The sun rose the next morning, birds chirped while I straightened my dusty clothes and my short trimmed hair from the night before. I proceeded towards the group’s tent, hopeful for the journey’s success, only to find the tent empty and the campfire gone cold. Despair filled my thoughts. I looked around, hoping that they were still here and they had just moved to a different spot. All I saw last night was the shadows of people whose true intentions lay deeper within.


There was nothing left for me to try. I was all alone once again.


I sat in the middle of the clearing, only silence surrounded me. Closing my eyes, feeling the wind caress my hair, the grass tickle my arms. Emptiness is all I felt.


The familiar sound of grass crunching under shoes returned. Looking up, I glanced around. A man stood behind me in a military uniform. My first thought was to hide; the people who attacked had found the refugee camp. His expression changed my mind. He looked in control of the situation, unarmed. It seemed as if he wanted me to salute to him, a complete stranger.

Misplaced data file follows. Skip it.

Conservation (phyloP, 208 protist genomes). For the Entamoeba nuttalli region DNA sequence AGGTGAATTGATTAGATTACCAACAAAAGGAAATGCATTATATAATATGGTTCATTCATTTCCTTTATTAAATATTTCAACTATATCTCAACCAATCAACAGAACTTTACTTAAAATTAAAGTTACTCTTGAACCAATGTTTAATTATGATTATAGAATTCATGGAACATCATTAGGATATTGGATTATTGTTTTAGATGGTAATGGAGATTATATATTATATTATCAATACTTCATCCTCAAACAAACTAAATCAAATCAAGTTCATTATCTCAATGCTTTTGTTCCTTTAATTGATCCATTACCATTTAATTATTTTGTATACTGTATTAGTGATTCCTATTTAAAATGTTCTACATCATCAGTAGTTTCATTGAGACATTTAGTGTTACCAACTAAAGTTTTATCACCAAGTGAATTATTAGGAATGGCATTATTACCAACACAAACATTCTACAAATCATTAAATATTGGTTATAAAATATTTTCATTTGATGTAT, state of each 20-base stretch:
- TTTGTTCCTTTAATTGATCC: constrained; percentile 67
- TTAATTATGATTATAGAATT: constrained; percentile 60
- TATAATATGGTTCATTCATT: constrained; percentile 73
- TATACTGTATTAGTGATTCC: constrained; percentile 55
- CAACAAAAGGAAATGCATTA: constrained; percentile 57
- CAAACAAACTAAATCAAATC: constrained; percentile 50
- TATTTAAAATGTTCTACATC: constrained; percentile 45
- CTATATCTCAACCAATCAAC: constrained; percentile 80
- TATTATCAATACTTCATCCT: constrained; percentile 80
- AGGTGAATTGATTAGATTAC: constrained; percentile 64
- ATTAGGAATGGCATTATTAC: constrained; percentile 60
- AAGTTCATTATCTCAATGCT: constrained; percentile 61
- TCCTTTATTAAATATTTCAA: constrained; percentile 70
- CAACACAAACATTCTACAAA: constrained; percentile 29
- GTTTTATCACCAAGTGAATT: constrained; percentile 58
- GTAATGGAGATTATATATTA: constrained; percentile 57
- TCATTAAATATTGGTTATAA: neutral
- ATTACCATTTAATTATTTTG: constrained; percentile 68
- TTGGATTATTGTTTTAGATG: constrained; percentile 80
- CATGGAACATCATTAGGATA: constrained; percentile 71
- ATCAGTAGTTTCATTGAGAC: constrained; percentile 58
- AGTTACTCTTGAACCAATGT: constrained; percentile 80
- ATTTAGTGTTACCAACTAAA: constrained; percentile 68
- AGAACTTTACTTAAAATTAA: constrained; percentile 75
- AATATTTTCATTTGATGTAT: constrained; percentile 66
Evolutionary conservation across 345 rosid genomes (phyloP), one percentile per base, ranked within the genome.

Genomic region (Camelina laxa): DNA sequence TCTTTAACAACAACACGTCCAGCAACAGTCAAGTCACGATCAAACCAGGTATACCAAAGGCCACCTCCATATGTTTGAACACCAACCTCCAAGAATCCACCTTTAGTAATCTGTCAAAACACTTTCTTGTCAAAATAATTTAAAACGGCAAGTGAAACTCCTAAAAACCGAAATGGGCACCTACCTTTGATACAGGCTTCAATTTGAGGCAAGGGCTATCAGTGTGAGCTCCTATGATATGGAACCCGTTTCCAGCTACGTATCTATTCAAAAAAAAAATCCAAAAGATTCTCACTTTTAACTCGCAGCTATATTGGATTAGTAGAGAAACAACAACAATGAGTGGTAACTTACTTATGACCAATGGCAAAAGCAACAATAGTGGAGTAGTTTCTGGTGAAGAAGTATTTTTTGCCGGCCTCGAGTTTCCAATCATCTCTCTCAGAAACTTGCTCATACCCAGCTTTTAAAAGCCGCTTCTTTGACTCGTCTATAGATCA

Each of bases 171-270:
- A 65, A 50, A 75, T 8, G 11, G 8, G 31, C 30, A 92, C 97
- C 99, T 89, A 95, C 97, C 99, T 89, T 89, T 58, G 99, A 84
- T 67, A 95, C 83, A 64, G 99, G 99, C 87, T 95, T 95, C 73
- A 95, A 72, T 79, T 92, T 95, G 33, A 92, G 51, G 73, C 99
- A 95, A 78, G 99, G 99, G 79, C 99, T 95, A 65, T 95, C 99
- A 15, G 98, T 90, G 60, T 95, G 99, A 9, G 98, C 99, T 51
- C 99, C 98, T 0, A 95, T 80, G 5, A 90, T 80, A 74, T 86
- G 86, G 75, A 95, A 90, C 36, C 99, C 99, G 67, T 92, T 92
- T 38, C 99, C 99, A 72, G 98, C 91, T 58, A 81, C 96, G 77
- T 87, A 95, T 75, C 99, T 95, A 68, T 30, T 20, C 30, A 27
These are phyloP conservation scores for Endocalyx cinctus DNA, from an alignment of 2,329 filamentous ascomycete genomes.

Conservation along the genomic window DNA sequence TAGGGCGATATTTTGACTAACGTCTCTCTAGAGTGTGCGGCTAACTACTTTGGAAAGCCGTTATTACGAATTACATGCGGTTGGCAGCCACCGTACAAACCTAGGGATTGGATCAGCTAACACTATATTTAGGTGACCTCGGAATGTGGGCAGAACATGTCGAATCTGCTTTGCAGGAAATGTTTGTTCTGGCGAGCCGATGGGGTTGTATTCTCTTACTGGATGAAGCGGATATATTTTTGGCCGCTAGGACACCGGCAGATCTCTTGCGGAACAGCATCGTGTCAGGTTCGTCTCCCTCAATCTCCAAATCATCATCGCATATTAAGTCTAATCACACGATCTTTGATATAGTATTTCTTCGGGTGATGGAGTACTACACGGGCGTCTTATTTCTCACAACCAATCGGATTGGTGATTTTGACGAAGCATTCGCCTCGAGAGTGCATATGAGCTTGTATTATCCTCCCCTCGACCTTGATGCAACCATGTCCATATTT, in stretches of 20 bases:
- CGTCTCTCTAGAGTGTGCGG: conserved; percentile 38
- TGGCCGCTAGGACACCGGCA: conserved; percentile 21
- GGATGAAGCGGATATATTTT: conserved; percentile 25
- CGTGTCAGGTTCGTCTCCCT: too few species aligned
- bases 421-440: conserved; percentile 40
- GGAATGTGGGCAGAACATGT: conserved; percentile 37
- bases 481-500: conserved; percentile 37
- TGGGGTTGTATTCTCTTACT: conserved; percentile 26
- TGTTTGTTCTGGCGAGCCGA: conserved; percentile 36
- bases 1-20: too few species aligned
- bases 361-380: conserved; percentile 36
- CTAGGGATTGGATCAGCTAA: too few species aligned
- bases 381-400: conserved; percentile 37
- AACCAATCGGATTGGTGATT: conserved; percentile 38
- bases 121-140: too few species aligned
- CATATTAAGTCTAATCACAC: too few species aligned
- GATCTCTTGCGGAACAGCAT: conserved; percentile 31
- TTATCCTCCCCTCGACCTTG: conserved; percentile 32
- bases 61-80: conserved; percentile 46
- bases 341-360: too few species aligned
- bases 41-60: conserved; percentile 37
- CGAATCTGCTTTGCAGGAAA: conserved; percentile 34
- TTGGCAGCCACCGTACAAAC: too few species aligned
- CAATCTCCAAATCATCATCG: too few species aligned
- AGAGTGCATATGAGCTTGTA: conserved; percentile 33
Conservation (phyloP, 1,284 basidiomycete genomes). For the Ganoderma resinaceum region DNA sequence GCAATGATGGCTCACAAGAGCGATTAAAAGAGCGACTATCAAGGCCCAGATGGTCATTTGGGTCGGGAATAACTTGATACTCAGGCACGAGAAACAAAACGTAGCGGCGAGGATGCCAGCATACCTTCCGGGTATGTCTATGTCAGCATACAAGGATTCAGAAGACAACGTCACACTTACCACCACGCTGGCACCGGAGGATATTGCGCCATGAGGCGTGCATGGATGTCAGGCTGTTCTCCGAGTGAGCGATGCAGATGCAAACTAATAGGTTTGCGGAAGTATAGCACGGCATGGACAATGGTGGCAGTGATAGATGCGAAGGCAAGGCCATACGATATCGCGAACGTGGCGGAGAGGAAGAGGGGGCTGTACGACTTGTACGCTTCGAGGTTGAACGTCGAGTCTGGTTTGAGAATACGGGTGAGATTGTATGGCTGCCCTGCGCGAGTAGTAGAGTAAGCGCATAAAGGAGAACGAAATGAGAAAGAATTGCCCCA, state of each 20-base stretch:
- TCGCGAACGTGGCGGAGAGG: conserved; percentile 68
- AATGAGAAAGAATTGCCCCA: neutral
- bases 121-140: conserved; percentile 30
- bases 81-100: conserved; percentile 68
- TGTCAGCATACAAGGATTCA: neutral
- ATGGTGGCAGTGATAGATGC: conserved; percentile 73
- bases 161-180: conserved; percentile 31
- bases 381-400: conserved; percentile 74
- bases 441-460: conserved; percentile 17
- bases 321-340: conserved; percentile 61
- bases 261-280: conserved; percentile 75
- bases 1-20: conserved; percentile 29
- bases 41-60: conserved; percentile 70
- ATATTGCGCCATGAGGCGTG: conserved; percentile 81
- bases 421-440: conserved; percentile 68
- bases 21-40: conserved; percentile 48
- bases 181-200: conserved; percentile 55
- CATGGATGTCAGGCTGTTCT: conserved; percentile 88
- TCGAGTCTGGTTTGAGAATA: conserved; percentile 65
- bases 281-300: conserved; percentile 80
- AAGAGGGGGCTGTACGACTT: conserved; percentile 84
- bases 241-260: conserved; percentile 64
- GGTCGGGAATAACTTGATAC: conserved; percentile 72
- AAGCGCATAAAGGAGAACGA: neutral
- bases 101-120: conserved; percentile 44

There was an absence of sound between the stranger and I. We both took time to take in each other’s physiques. I noticed his uniform identified him as a colonel.


I was just about to break the silence when he beat me to it. He said the rebel forces were looking for new recruits. Many had been lost yesterday in the gruesome battle. He thought I would be a suitable candidate for the forces. I looked around at the scarce amount of people around us, just like the scarce amount of options I had left. Making the decision was effortless. At least I would have a chance to mingle with others again, make a new family.


My old family would never be forgotten. I had full intentions of joining the forces to fight against the people that separated my family. Strength flowed through my body as I went through every stitch of my memory with my family.


This time, I won’t travel to the end. This time, the end will have to find it’s way to me.


© Copyright 2018 AnnikaSinha. All rights reserved.